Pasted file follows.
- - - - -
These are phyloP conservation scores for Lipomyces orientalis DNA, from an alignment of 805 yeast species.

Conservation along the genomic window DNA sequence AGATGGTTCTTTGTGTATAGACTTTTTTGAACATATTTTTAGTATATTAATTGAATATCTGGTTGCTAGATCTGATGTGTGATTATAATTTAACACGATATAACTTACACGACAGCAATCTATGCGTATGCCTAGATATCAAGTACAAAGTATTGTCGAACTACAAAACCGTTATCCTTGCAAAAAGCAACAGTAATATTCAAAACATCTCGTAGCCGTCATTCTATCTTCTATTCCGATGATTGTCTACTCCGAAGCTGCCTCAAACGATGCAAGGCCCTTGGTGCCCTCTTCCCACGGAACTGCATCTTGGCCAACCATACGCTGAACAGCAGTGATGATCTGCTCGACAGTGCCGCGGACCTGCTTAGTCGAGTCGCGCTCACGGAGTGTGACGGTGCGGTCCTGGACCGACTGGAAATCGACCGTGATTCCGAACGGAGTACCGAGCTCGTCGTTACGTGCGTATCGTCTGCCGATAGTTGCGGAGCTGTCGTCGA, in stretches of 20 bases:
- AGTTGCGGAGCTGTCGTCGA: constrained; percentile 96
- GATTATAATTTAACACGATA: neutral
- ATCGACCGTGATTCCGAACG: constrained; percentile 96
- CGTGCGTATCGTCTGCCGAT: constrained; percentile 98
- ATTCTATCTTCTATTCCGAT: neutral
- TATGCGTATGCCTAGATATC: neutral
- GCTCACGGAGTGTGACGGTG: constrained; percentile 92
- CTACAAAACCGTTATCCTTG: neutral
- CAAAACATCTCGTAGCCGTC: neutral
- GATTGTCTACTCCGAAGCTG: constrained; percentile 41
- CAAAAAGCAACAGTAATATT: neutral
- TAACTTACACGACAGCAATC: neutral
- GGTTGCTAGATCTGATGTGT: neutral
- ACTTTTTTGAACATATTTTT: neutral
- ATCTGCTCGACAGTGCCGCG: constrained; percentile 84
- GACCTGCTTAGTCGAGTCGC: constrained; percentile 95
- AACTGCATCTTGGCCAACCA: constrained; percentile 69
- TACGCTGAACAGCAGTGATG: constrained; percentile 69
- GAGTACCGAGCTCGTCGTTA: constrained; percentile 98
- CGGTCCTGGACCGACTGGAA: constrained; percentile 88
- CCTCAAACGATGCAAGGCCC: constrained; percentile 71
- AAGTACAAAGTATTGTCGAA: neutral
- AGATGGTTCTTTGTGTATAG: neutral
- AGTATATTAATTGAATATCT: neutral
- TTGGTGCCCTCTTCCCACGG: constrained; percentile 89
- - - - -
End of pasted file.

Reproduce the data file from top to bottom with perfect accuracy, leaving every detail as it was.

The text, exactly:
These are phyloP conservation scores for Lipomyces orientalis DNA, from an alignment of 805 yeast species.

Conservation along the genomic window DNA sequence AGATGGTTCTTTGTGTATAGACTTTTTTGAACATATTTTTAGTATATTAATTGAATATCTGGTTGCTAGATCTGATGTGTGATTATAATTTAACACGATATAACTTACACGACAGCAATCTATGCGTATGCCTAGATATCAAGTACAAAGTATTGTCGAACTACAAAACCGTTATCCTTGCAAAAAGCAACAGTAATATTCAAAACATCTCGTAGCCGTCATTCTATCTTCTATTCCGATGATTGTCTACTCCGAAGCTGCCTCAAACGATGCAAGGCCCTTGGTGCCCTCTTCCCACGGAACTGCATCTTGGCCAACCATACGCTGAACAGCAGTGATGATCTGCTCGACAGTGCCGCGGACCTGCTTAGTCGAGTCGCGCTCACGGAGTGTGACGGTGCGGTCCTGGACCGACTGGAAATCGACCGTGATTCCGAACGGAGTACCGAGCTCGTCGTTACGTGCGTATCGTCTGCCGATAGTTGCGGAGCTGTCGTCGA, in stretches of 20 bases:
- AGTTGCGGAGCTGTCGTCGA: constrained; percentile 96
- GATTATAATTTAACACGATA: neutral
- ATCGACCGTGATTCCGAACG: constrained; percentile 96
- CGTGCGTATCGTCTGCCGAT: constrained; percentile 98
- ATTCTATCTTCTATTCCGAT: neutral
- TATGCGTATGCCTAGATATC: neutral
- GCTCACGGAGTGTGACGGTG: constrained; percentile 92
- CTACAAAACCGTTATCCTTG: neutral
- CAAAACATCTCGTAGCCGTC: neutral
- GATTGTCTACTCCGAAGCTG: constrained; percentile 41
- CAAAAAGCAACAGTAATATT: neutral
- TAACTTACACGACAGCAATC: neutral
- GGTTGCTAGATCTGATGTGT: neutral
- ACTTTTTTGAACATATTTTT: neutral
- ATCTGCTCGACAGTGCCGCG: constrained; percentile 84
- GACCTGCTTAGTCGAGTCGC: constrained; percentile 95
- AACTGCATCTTGGCCAACCA: constrained; percentile 69
- TACGCTGAACAGCAGTGATG: constrained; percentile 69
- GAGTACCGAGCTCGTCGTTA: constrained; percentile 98
- CGGTCCTGGACCGACTGGAA: constrained; percentile 88
- CCTCAAACGATGCAAGGCCC: constrained; percentile 71
- AAGTACAAAGTATTGTCGAA: neutral
- AGATGGTTCTTTGTGTATAG: neutral
- AGTATATTAATTGAATATCT: neutral
- TTGGTGCCCTCTTCCCACGG: constrained; percentile 89